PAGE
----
A German Surrender

May 7th, 2013

The smooth sounds from the band’s sax player swirled around me as I stopped to capture the image in front of me. A young German soldier stood with a thoughtfully contemplative expression on his face as he absorbed the conversation of his companion, an older balding gentlemen with traces of white hair complementing the hard lines of his profile. As I focused my camera the young German glanced my way and flashed me a smile. I released my shutter and captured this small moment in time. As I turned away to continue on my way I could just hear a young lady begin to sing along with the band…

A moment in time. This is what Cape Henlopen State Park and the Fort Miles Historical Association were trying to do on Saturday, April 27th at the Delaware Goes to War Re-enactment at Fort Miles. The young German soldier I had encountered was one of many American and German re-enactors on site in full gear to bring visitors back to 1945 for the day.

As a closet 1940s-50s enthusiast I was not-so-secretly glorying in my good fortune at being assigned to photograph the event.

Let me give you a quick lay of the land…

Fort Miles is located within the boundaries of Cape Henlopen State Park in Lewes, DE. It was built to defend the Delaware Bay and domestic shipping and was manned by the 261st Coast Artillery Battalion. Batteries, which are big guns, were built throughout the Fort and a large mine field was laid out in the waters off of Lewes. Although the Fort did not see any action during the war it was the setting of the surrender of German U-boat U-858. The submarine was part of a German planned operation to cause havoc along the East coast of the United States by attacking merchant ships. U-858, however, did not see any combat.

At the peak of the war Fort Miles was home to nearly 2,200 soldiers, men, and women. Our re-enactment took us to the end of the war, with Germany’s surrender to the Allied forces in Europe on May 7. U-858 received the order to surrender on May 8, 1945 and proceeded to do just that. The crew of the U-boat were transferred off the coast of Cape May to a rescue tug and landed at Fort Miles for processing as prisoners of war. It was a sensational press moment for an area that had previously seen little action.

I would say that Saturday’s main event was the reenactment of this surrender and the processing of the German soldiers. A member of the Ft. Miles Historical Association narrated the proceedings as they happened in front of us.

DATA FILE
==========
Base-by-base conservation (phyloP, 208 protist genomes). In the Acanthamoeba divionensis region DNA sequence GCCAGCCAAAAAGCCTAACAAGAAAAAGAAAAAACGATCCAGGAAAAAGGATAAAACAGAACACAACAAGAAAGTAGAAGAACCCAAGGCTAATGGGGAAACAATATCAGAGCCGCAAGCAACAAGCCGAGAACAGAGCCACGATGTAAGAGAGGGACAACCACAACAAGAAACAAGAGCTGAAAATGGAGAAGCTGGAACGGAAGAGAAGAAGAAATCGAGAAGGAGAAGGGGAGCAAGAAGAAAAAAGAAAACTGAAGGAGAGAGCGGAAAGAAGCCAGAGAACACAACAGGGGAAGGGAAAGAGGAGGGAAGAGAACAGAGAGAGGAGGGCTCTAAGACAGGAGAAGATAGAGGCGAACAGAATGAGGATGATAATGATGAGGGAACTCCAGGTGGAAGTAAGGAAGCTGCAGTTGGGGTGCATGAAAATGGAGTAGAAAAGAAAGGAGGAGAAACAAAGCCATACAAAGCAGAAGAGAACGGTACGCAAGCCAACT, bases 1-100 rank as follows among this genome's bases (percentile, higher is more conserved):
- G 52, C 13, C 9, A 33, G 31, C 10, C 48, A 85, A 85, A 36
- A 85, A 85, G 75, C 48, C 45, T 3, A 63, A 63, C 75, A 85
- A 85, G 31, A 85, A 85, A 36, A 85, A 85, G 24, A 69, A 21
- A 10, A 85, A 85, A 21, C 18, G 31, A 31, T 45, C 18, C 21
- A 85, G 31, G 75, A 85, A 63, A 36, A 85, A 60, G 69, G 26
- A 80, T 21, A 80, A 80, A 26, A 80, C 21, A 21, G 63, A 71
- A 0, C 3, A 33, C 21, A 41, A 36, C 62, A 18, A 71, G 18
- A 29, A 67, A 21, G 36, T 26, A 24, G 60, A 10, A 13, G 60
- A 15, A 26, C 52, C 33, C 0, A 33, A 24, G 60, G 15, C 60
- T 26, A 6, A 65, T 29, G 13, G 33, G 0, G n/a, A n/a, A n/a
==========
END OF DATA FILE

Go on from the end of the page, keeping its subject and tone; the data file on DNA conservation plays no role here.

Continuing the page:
The Germans marched into the Fort where, we, the spectators gathered. Their hobnailed boots clicked in perfect unison as they stared ahead with stony expressions. The American soldiers had formed a circle, armed and ready for anything. As the Germans approached in their dark and weathered uniforms they prepared to receive and inspect them. The German Captain surrendered, with the help of a translator, to our Naval Officer and our MP’s began to search every soldier with a vigorous pat down. The Germans, stoic as they stepped forward, spread their arms out and submitted to the search. When the inspection was complete the Germans returned to formation and were marched out to begin the processing procedure.

 

It was a pretty awesome recapitulation of a moment in time from 68 years ago that had caused such a sensation. I can only imagine what that must have been like. For a war whose action had probably seemed so far away to so many in this area, having direct evidence of its conclusion right here on our shores must have been a sight to see.

As I continued to walk around and chat with soldiers and visitors I found myself steering clear of certain German re-enactors. I’ll admit here to you all that truthfully many of them were intimidating. I can’t quite put my finger on it, but I could totally understand the fear of the Germans. Mayhap it was because of my knowledge of Nazi’s and what they were generally capable of or maybe it was a carry over from the way German soldiers are portrayed in movies (i.e Inglorious Bast***, Sound of Music…) and books that I’ve seen and read. Whatever the reason, their dark uniforms and shadowed faces beneath their German caps sent a chill through my spine and kept me from approaching them.

I wasn’t a total scaredy-cat though and stepped up to the plate and chatted for a good hour with a few German re-enactors who it turns out had come down from New York for the weekend to be a part of our event. I was surprised and pleased that volunteers would come from so far to be a part of something here in Delaware. They turned out to be fine gents and had me laughing and discussing of all things, what I should wear to my next reenactment (red lipstick is a must, and a dress is preferred. Figures…)

As the day wound to an end I visited Battery 519 to see the 12″ gun and the plotting station in the bunker, found a few soldiers with their girls, inspected the barracks of the German soldiers, and got up close and personal with a WWII Army jeep (which happens to be the reason I’ve wanted a Jeep since before I could drive…in case you wanted to know).

As I began the trail walk back to my car my mind was busy as I contemplated everything I had seen and heard.

It had been a very interesting day and certainly a moment in time I wouldn’t soon forget